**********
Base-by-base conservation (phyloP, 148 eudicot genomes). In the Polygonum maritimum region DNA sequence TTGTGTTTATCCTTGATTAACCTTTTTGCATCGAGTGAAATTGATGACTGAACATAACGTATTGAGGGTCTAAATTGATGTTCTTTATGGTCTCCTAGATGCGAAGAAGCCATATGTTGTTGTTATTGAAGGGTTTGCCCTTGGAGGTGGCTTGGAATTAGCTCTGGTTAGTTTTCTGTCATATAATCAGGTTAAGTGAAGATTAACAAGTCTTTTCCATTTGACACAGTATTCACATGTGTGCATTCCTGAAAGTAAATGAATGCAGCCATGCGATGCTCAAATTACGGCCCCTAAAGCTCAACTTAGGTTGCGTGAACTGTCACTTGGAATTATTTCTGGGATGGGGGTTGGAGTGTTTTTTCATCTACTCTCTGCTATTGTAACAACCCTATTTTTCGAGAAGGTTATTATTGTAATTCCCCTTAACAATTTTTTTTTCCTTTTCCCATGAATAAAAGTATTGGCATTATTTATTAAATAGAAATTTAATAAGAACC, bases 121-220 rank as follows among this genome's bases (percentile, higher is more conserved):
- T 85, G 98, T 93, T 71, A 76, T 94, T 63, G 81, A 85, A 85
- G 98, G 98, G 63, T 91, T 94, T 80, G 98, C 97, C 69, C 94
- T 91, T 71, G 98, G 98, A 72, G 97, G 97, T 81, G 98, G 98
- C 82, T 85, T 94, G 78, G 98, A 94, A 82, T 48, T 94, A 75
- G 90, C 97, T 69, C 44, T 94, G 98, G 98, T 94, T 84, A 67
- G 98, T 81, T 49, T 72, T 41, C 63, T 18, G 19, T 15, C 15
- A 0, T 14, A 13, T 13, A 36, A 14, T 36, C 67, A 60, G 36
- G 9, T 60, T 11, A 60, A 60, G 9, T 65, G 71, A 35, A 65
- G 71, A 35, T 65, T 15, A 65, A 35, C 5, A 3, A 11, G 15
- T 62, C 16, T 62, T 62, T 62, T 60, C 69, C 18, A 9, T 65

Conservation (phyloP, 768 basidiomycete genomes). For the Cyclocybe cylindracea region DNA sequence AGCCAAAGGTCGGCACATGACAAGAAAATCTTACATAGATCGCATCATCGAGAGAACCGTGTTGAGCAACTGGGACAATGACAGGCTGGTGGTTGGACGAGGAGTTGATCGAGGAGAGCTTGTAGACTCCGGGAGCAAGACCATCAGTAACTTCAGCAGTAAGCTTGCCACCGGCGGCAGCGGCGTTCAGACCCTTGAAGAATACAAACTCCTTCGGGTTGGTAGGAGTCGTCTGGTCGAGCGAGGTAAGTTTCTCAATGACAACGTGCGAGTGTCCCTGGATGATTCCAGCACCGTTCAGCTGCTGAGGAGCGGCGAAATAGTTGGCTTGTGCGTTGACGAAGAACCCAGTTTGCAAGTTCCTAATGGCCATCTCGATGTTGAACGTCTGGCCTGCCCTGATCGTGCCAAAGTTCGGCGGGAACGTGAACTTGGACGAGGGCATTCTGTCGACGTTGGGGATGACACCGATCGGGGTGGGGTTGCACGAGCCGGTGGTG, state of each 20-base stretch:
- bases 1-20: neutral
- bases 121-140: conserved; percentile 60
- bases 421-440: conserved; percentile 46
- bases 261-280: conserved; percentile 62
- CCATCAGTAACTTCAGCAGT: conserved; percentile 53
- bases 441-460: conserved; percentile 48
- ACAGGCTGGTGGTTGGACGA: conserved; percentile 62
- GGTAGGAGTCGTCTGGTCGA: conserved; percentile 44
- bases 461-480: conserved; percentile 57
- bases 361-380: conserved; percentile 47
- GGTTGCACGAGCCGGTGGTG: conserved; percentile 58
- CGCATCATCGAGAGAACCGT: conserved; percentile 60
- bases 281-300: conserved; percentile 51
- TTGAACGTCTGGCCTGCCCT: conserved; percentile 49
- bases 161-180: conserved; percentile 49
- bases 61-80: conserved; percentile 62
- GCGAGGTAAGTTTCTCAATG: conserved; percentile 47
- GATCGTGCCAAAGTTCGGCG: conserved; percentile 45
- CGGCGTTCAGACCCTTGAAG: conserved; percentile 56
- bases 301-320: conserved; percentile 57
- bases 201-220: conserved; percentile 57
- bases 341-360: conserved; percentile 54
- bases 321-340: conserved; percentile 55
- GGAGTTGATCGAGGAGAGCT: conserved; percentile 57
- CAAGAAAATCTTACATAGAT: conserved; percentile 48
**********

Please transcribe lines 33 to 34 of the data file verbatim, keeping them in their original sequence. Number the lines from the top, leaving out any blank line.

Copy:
- bases 201-220: conserved; percentile 57
- bases 341-360: conserved; percentile 54